August is truly the cruelest month for hair. So it seems appropriate that we tackle the silly and superficial, but oddly crucial, issue of on-camera hair.
We all know that your appearance on camera, whether it’s for TV or online video, is vital to making a good quick impression on your viewer and building your personal brand.
Looking put together sets the tone, give you credibility, and lets your viewers focus on what you are saying, not just what you look like. So unless you are making a video about what your life when you’ve just rolled out of bed, your hair should not look that way. Ladies, there’s no need for an anchorwoman helmet of hair. And guys, you don’t need to aspire to John Edwards’ mop. But you do need to battle your hair’s #1 on-camera enemy: FRIZZ. (Unless you are bald, in which case, please scroll down)
Frizz makes you look harried and mentally frazzled. It’s especially bad if you are filming in a bright studio, where every out-of-place strand will be in the spotlight. Fly-away hair can also ruin a green screen effect (when the background is inserted in post-production). The bottom line is men and women should aim for smooth hair that has some shape. Here’s how:
For short hair, hand lotion works great as a quick fix. Just rub a bit in your hands, then run your hands through your hair. Texturizing pomade is a bit stronger and can give very short or very thick hair some style, stopping it from just sticking straight up or out. Stay away from gel—it can look too slick and make you come across as untrustworthy. Also, if you have thinning hair, nix the comb-over. It will do you no favors.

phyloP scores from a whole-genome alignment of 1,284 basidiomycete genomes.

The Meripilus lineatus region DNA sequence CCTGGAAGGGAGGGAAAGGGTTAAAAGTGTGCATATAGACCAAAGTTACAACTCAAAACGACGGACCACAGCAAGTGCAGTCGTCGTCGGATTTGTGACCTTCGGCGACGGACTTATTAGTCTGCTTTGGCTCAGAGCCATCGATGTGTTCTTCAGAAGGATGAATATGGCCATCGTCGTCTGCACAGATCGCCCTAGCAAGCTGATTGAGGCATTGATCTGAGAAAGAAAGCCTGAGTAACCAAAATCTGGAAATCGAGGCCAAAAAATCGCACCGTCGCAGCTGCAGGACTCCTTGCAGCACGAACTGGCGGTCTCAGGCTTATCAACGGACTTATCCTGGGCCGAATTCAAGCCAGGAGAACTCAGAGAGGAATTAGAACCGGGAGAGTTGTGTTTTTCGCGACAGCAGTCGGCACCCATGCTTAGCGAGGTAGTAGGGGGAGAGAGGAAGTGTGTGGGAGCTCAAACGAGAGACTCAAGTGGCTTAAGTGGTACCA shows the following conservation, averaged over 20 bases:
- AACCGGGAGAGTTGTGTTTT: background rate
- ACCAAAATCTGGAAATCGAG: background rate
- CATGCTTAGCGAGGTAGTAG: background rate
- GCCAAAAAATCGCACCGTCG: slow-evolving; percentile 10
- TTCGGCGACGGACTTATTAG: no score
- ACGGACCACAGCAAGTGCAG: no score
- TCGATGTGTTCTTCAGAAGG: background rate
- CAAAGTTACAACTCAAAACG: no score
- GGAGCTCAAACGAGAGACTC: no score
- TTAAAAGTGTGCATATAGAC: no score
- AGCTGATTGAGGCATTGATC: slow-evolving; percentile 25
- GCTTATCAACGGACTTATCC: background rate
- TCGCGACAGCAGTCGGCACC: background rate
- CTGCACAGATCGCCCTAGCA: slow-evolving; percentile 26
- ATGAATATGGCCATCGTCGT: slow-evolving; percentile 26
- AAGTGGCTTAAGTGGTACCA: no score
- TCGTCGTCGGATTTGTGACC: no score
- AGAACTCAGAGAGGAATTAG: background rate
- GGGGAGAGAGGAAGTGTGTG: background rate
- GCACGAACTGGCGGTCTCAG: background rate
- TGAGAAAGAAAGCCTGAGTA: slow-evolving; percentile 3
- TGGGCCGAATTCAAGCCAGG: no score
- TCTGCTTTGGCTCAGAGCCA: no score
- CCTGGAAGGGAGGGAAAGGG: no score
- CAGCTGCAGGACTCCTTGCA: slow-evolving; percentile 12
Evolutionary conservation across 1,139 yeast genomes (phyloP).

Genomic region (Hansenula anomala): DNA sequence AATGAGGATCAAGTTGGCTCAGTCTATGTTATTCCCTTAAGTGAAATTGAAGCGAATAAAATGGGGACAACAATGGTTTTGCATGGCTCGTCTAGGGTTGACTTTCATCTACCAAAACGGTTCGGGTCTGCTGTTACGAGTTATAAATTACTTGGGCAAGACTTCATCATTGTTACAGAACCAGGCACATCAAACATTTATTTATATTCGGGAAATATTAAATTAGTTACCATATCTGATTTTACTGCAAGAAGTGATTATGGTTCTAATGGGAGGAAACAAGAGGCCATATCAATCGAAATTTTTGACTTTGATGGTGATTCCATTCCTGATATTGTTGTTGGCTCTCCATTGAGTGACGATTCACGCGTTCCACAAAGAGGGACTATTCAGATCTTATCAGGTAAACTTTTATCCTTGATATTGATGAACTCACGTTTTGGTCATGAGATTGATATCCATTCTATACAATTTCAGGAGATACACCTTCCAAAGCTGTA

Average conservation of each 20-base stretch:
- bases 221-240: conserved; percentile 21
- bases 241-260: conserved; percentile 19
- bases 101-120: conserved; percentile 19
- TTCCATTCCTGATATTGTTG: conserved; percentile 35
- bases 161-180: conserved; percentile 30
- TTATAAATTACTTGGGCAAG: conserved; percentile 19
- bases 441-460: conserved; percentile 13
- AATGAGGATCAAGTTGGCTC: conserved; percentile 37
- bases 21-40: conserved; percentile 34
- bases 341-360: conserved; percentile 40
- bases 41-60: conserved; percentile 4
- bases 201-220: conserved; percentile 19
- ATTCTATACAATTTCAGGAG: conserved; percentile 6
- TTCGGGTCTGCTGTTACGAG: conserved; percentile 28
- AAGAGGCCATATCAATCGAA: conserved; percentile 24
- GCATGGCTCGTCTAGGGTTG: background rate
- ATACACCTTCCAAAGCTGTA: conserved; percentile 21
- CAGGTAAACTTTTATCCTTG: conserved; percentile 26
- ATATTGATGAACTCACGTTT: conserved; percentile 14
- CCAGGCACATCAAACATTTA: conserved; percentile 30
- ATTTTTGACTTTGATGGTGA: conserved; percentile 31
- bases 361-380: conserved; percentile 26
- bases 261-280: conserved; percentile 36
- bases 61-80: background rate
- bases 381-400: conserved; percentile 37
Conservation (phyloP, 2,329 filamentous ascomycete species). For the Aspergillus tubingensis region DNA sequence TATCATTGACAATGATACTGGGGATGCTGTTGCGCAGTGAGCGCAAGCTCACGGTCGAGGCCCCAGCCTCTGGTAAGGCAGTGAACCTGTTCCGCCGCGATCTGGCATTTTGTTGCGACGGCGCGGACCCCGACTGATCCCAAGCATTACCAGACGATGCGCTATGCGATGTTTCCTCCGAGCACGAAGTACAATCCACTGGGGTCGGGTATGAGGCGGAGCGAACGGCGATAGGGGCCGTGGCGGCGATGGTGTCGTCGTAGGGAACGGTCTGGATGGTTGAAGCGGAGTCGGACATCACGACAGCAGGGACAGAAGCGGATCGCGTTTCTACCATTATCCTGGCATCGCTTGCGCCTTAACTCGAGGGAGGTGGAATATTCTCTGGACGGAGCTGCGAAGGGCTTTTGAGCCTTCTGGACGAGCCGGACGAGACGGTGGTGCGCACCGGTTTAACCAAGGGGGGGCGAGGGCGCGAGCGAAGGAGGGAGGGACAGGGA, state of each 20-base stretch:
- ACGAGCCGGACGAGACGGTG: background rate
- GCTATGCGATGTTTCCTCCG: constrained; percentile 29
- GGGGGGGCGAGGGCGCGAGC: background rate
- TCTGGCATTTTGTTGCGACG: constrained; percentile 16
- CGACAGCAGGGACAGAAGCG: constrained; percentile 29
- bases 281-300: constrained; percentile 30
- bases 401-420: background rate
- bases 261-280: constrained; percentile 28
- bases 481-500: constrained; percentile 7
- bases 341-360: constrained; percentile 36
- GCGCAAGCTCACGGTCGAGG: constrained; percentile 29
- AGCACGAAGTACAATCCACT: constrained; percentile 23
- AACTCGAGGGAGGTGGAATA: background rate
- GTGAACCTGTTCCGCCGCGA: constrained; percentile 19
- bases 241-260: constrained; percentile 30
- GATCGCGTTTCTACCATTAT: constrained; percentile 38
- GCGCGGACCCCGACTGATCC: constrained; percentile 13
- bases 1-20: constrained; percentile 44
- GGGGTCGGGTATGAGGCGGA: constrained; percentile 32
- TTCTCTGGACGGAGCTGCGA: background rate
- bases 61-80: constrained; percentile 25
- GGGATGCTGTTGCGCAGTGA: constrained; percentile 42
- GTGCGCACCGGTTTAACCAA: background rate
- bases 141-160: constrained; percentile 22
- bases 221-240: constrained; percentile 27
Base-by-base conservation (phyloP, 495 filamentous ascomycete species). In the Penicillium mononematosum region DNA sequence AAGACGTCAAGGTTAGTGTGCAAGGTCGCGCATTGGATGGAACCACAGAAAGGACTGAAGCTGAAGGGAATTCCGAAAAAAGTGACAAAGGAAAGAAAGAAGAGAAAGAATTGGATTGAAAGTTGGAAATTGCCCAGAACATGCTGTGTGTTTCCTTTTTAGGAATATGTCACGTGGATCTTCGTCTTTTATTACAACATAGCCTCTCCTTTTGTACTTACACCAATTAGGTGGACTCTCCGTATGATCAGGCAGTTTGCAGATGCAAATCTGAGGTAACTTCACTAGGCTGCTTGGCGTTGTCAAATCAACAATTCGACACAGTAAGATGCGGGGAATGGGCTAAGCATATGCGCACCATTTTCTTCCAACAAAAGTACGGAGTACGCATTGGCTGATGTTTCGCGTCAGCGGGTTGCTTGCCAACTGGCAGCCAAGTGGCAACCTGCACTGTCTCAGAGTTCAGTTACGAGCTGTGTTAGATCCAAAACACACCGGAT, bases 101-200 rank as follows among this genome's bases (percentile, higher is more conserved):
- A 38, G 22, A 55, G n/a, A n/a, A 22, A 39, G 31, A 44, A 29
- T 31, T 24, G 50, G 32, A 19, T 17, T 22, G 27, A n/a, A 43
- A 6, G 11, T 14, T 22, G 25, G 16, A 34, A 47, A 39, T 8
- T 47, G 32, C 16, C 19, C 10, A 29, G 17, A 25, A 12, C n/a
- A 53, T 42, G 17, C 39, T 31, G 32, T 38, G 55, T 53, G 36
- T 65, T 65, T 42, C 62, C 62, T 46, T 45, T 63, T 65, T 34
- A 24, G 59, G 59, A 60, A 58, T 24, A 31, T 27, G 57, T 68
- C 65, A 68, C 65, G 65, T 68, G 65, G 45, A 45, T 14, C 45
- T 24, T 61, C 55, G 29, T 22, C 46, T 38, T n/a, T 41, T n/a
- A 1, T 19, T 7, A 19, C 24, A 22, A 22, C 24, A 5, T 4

Straight, smooth hair that hits somewhere between your chin and shoulders usually works best for women on camera. With a little volume on top, it will frame your face nicely.While long hair is lovely, it does take extra time to tame and can look strange during a close-up, if the ends are out of the shot.
I admit that I am a big fan of the salon “blow out”. I can never get it as straight and smooth as a professional stylist can. Here in New York, the blow out seems to have replaced the weekly shampoo-and-set of the fifties. If you have a special on-camera event, it can be worth the expense.
If you are bald or nearly so, you’ll need to treat your head like you do your face and beware of shine! Come prepared to any video session with either translucent powder or blotting papers. Paper towels can also do the job. Press down, don’t rub, to remove oil and sweat.
Commit. Either go all the way with the moustache or beard or don’t do it at all. I think that the stubble look, aka 5 o’clock shadow, only works for men under a certain age or in a certain industry. Think George Michael or the guy on Lost or David Beckham. You get the picture.
As always, let me know if I missed anything and please refer to my previous posts on makeup (for men too). While I usually prefer to address more substantial topics, superficial issues must be dealt with when it comes to video.
Manoush’s on-camera expertise comes from years of reporting and producing for BBC News and Reuters Television. Check out her ebook Camera Ready: How to Prepare Your Best Self & Ideas On Air and Online and follow her on Twitter @manoushz.